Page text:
Yeah. It is funny to talk about it because it really is something that you just you feel. It is never something that I am trying to premeditate or think too much about. Something about the clave, which is the most wonderful thing about it, is that it has a trance-inducing effect on the human mind. The repetition of rhythm will induce different states of mind—brainwave activity, I think—and when you really give yourself in to it, it becomes easier to hear the permutations of the clave and how they cross over.
Is that why afrobeat songs are usually so long?
Yeah. It is meant to induce this other state. In that state you are more receptive to whatever the message is. In Fela’s music, the message was resistance and political in nature. Most Western people tend not to have the attention span for that amount of time when listening to music. I don’t necessarily exclude myself from that, at times. So for me, taking that and making it something that’s accessible to everyone is preferable. Our recorded tunes tend to last three or four minutes, and then live they can stretch out. There is plenty of room to stretch out onstage and improvise, but when it comes to the recordings, I want it to be accessible to people.
The seeds for Here Lies Man were planted a decade ago, but the group jelled in 2017 when Garcia partnered with drummer Geoff Mann (far left). “There is a musical vocabulary we’re employing that we both draw from,” Garcia says. “Geoff just got it.” Photo by Reza Bahrami
Talk about how you use riffs, as opposed to chords, as the rhythm guitar part.
I don’t really play chords in Here Lies Man. I let the keyboards do that. What I do is mostly riffs and power chords because it is just so visceral and direct. That’s the power of rock ’n’ roll. The power of the riff is that it is a short figure that captures your imagination. In Here Lies Man, it is all about the riff.
That’s very different from Antibalas, where you’re playing chords and single-note lines.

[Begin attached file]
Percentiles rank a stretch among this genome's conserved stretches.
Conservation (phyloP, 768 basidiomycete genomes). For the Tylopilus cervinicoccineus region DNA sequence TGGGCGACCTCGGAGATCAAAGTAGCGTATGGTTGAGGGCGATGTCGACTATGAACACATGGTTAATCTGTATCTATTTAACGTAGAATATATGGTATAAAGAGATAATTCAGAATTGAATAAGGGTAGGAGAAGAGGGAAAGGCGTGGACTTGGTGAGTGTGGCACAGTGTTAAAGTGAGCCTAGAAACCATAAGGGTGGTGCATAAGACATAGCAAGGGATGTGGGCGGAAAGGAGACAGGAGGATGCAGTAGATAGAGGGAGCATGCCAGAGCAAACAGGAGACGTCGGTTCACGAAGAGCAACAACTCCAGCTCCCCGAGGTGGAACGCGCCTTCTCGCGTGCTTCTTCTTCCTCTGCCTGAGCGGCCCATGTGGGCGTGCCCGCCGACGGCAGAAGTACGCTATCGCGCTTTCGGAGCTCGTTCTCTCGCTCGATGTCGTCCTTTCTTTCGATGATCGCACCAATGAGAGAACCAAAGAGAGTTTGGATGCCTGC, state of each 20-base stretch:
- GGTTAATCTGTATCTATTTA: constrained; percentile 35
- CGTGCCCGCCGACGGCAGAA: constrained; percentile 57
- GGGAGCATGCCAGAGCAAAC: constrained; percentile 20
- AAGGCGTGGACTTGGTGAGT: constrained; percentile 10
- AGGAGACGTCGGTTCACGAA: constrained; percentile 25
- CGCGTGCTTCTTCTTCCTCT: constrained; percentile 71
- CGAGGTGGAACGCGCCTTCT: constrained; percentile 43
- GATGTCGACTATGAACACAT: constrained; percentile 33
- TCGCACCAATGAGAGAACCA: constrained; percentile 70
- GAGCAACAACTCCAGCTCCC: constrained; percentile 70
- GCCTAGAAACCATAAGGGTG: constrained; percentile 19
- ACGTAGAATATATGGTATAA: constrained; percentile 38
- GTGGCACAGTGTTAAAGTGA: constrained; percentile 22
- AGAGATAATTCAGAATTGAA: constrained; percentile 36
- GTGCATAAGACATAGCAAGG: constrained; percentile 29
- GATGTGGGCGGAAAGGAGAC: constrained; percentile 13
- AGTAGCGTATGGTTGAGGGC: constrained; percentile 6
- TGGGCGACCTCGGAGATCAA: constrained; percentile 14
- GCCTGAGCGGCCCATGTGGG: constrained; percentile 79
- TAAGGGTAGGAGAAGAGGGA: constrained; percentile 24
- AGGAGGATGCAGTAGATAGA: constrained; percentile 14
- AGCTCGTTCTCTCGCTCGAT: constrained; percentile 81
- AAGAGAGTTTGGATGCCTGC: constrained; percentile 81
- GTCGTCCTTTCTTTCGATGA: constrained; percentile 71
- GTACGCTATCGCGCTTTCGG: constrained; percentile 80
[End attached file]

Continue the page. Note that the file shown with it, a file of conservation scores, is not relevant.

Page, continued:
In an Antibalas context, the guitars are creating this harmonic web that supports the horns and the keyboards and the vocals. We don’t really stop playing, unless it’s part of the arrangement. But the same thing happens when you’re playing as when you’re listening: You go into this other place. But you’re not on autopilot—you’re completely aware.
There are no solos on the new Here Lies Man album.
Like I was saying, for the recordings, it is to get to the meat. Soloing is more for live. I want the recordings to be a distillation—the simple concept, not the elaborated concept. That allows the music to be directly assessable to the listener. I also don’t want to commit to a solo concept on a recording that I am going to want to replicate every night. I want there to be the possibility that on any given night, there is going to be something new and something to discover in the performance of the song.
Do you record live as a band or do you do it piecemeal?
It’ll be Guitar 1 and the drums. Guitar 1 because there are a few layers of guitars. I want to get the most impactful, flying-by-the-seat-of-your-pants performance from Geoff. There’s the guitar recorded concurrently with him, and then we’ll start overdubbing on top of that. Once I get the interplay with Geoff happening and we have that captured, then I can track to that.